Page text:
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Decrease of U(VI) Immobilization Capability of the Facultative Anaerobic Strain Paenibacillus sp. JG-TB8 under Anoxic Conditions Due to Strongly Reduced Phosphatase Activity

  • Thomas Reitz ,

    thomas.reitz@ufz.de

    Affiliations Helmholtz-Center Dresden-Rossendorf, Institute of Resource Ecology, Dresden, Germany, Helmholtz-Center for Environmental Research, Department of Soil Ecology, Halle, Germany

  • Andre Rossberg,

    Affiliation Helmholtz-Center Dresden-Rossendorf, Institute of Resource Ecology, Dresden, Germany

  • Astrid Barkleit,

    Affiliation Helmholtz-Center Dresden-Rossendorf, Institute of Resource Ecology, Dresden, Germany

  • Sonja Selenska-Pobell,

    Affiliation Helmholtz-Center Dresden-Rossendorf, Institute of Resource Ecology, Dresden, Germany

  • Mohamed L. Merroun

    Affiliation University of Granada, Department of Microbiology, Granada, Spain

Decrease of U(VI) Immobilization Capability of the Facultative Anaerobic Strain Paenibacillus sp. JG-TB8 under Anoxic Conditions Due to Strongly Reduced Phosphatase Activity

  • Thomas Reitz, 
  • Andre Rossberg, 
  • Astrid Barkleit, 
  • Sonja Selenska-Pobell, 
  • Mohamed L. Merroun
PLOS
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Abstract

Interactions of a facultative anaerobic bacterial isolate named Paenibacillus sp. JG-TB8 with U(VI) were studied under oxic and anoxic conditions in order to assess the influence of the oxygen-dependent cell metabolism on microbial uranium mobilization and immobilization. We demonstrated that aerobically and anaerobically grown cells of Paenibacillus sp. JG-TB8 accumulate uranium from aqueous solutions under acidic conditions (pH 2 to 6), under oxic and anoxic conditions. A combination of spectroscopic and microscopic methods revealed that the speciation of U(VI) associated with the cells of the strain depend on the pH as well as on the aeration conditions. At pH 2 and pH 3, uranium was exclusively bound by organic phosphate groups provided by cellular components, independently on the aeration conditions. At higher pH values, a part (pH 4.5) or the total amount (pH 6) of the dissolved uranium was precipitated under oxic conditions in a meta-autunite-like uranyl phosphate mineral phase without supplying an additional organic phosphate substrate. In contrast to that, under anoxic conditions no mineral formation was observed at pH 4.5 and pH 6, which was clearly assigned to decreased orthophosphate release by the cells. This in turn was caused by a suppression of the indigenous phosphatase activity of the strain. The results demonstrate that changes in the metabolism of facultative anaerobic microorganisms caused by the presence or absence of oxygen can decisively influence U(VI) biomineralization.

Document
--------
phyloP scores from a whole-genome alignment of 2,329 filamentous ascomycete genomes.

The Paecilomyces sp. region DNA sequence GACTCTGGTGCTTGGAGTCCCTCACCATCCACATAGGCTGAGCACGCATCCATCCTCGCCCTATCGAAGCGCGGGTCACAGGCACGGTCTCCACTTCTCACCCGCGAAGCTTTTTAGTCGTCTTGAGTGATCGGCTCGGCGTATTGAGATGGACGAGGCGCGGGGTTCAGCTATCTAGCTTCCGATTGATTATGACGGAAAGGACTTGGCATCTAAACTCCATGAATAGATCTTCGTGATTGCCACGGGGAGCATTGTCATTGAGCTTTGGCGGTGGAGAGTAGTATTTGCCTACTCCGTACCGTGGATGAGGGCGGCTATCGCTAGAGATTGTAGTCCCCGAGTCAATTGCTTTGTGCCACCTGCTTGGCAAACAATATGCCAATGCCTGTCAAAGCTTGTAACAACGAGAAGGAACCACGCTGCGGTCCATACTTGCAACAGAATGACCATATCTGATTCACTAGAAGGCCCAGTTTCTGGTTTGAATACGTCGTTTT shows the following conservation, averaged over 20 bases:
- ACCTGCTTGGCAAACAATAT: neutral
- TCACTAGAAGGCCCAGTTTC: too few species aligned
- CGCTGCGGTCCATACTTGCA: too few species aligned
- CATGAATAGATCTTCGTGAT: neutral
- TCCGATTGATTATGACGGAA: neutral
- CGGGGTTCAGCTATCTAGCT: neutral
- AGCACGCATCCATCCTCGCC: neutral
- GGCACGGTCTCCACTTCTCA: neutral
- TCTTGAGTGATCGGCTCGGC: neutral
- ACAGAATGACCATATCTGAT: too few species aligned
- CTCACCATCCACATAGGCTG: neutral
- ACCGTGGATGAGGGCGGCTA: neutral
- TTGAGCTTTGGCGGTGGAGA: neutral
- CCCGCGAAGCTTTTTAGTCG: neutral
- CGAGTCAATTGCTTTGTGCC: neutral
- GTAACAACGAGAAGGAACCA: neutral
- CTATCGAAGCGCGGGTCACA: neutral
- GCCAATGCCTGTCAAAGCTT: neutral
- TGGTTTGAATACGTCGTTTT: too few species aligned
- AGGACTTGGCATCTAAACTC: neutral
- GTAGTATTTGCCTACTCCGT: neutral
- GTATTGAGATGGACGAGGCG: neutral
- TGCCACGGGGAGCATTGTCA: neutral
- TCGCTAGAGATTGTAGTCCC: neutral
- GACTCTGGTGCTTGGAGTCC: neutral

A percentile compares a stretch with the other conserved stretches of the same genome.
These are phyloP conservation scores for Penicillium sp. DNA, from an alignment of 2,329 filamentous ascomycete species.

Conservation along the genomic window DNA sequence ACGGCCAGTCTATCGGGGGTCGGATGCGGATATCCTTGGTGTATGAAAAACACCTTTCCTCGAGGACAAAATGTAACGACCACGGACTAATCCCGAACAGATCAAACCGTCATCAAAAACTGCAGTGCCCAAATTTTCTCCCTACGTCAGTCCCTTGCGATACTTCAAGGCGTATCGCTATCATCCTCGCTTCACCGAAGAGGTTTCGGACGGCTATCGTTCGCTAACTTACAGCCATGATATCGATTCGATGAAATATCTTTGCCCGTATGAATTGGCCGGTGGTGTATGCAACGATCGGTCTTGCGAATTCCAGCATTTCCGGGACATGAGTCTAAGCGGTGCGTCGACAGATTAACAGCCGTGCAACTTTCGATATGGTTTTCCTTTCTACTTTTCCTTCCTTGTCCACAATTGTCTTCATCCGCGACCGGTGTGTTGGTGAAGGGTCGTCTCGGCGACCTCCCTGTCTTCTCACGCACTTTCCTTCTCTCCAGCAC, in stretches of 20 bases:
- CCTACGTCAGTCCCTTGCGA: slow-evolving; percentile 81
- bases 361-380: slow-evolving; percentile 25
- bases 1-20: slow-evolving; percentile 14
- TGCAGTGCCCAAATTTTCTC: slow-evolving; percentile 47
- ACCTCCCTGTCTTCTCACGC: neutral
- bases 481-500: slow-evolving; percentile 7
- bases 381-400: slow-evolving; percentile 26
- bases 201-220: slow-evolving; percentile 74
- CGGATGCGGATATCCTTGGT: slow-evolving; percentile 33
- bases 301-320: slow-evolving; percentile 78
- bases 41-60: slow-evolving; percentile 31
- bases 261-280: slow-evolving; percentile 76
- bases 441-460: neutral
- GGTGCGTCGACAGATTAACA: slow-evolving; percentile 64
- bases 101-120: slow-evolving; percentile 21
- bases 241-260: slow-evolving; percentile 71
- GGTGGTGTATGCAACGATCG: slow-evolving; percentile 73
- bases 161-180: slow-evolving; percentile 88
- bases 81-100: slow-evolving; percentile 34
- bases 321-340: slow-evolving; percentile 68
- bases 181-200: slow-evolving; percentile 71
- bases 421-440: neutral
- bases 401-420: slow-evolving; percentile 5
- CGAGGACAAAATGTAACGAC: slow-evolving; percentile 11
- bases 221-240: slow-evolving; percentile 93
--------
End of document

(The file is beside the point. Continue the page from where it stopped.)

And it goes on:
Introduction